Mixed reaction to Northern Ireland deadlock as May slammed over approach
Labour Shadow Secretary of State Owen Smith has hit out at Prime Minster Theresa May's hands-off approach to negotiations to restore devolution.
Mr Smith said it was "deeply disappointing though not unexpected" that the negotiations had ended without agreement as Mr Brokenshire prepared to set a budget. But he suggested that the Government could have taken a more active role in the talks.
"In particular, questions must be asked about the complete disengagement of the Prime Minister," he said.
"While the hands-on involvement of Prime Ministers has not always led to progress in previous peace talks, other leaders have at least tried to use their personal influence to persuade or pressurise the parties into finding common ground."
TUV leader Jim Allister said it was "good news" that efforts to resurrect the Executive failed. "I trust the latest chapter of failure will even bring the slowest of learners to this realisation. If we want Stormont rule it can only be on a different model than mandatory coalition," he said.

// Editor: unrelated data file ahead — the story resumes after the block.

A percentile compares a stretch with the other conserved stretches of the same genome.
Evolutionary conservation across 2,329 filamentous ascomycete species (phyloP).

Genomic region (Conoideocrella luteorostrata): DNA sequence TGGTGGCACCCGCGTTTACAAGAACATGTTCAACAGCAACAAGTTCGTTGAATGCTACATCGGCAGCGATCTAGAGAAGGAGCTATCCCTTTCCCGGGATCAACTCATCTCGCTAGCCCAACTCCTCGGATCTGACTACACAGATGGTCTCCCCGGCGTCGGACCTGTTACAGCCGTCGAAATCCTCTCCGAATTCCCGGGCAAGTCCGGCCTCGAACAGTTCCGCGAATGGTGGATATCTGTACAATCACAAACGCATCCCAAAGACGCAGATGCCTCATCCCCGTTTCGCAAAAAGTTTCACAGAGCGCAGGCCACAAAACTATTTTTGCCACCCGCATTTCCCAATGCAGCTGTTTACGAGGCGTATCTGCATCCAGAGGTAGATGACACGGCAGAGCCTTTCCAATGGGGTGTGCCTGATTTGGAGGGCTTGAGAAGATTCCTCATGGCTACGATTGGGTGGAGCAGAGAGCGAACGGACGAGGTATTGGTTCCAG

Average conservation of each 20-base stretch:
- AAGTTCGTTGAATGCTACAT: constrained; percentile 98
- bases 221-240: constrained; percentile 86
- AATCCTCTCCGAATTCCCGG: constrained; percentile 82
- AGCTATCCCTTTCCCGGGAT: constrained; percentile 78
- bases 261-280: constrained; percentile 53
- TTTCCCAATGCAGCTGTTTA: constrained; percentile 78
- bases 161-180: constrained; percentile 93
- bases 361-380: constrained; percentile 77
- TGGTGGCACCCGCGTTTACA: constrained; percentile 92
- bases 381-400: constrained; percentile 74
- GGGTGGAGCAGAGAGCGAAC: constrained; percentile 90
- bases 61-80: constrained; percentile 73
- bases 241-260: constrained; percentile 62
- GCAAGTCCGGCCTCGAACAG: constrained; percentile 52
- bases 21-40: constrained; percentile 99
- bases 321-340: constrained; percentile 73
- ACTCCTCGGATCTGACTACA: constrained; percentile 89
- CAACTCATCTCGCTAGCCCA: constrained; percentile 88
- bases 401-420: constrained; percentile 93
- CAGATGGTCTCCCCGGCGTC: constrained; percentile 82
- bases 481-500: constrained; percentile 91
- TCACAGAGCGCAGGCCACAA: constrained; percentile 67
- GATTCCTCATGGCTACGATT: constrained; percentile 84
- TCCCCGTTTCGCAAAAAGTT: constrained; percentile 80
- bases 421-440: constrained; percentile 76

"It is time for the DUP to shift focus away from chasing the moonbeam of mandatory coalition to either integrating us more closely into the UK or pursuing devolution that is workable, be it voluntary coalition, a corporate Assembly, or legislative devolution."
Green Party leader Steven Agnew said that the Secretary of State and the DUP and Sinn Fein were dragging Northern Ireland on a "slow journey" to direct rule.
"What we now need from the Secretary of State is a concerted effort to introduce transparency, creativity and inclusivity into negotiations, to end the black-out on what the sticking points are and to listen to alternative approaches.
"Restricting the debate to two sets of vested interests and shutting the door on all other elected representatives is placing a stranglehold on an ailing democratic process," he said. Mr Agnew also suggested that Mr Brokenshire should consider cutting MLAs' pay by a third.
A US State Department statement said it believed that the issues dividing the DUP and Sinn Fein could be "resolved in a spirit of shared political responsibility and pragmatism". It said: "Northern Ireland's future will be best served by the establishment and running of an effective, accountable, and responsive government.
"This is especially true in light of the challenges that Brexit presents for the region.
"We urge all parties to continue dialogue in order to reach a viable power-sharing deal and re-establish the Northern Ireland Executive as soon as possible."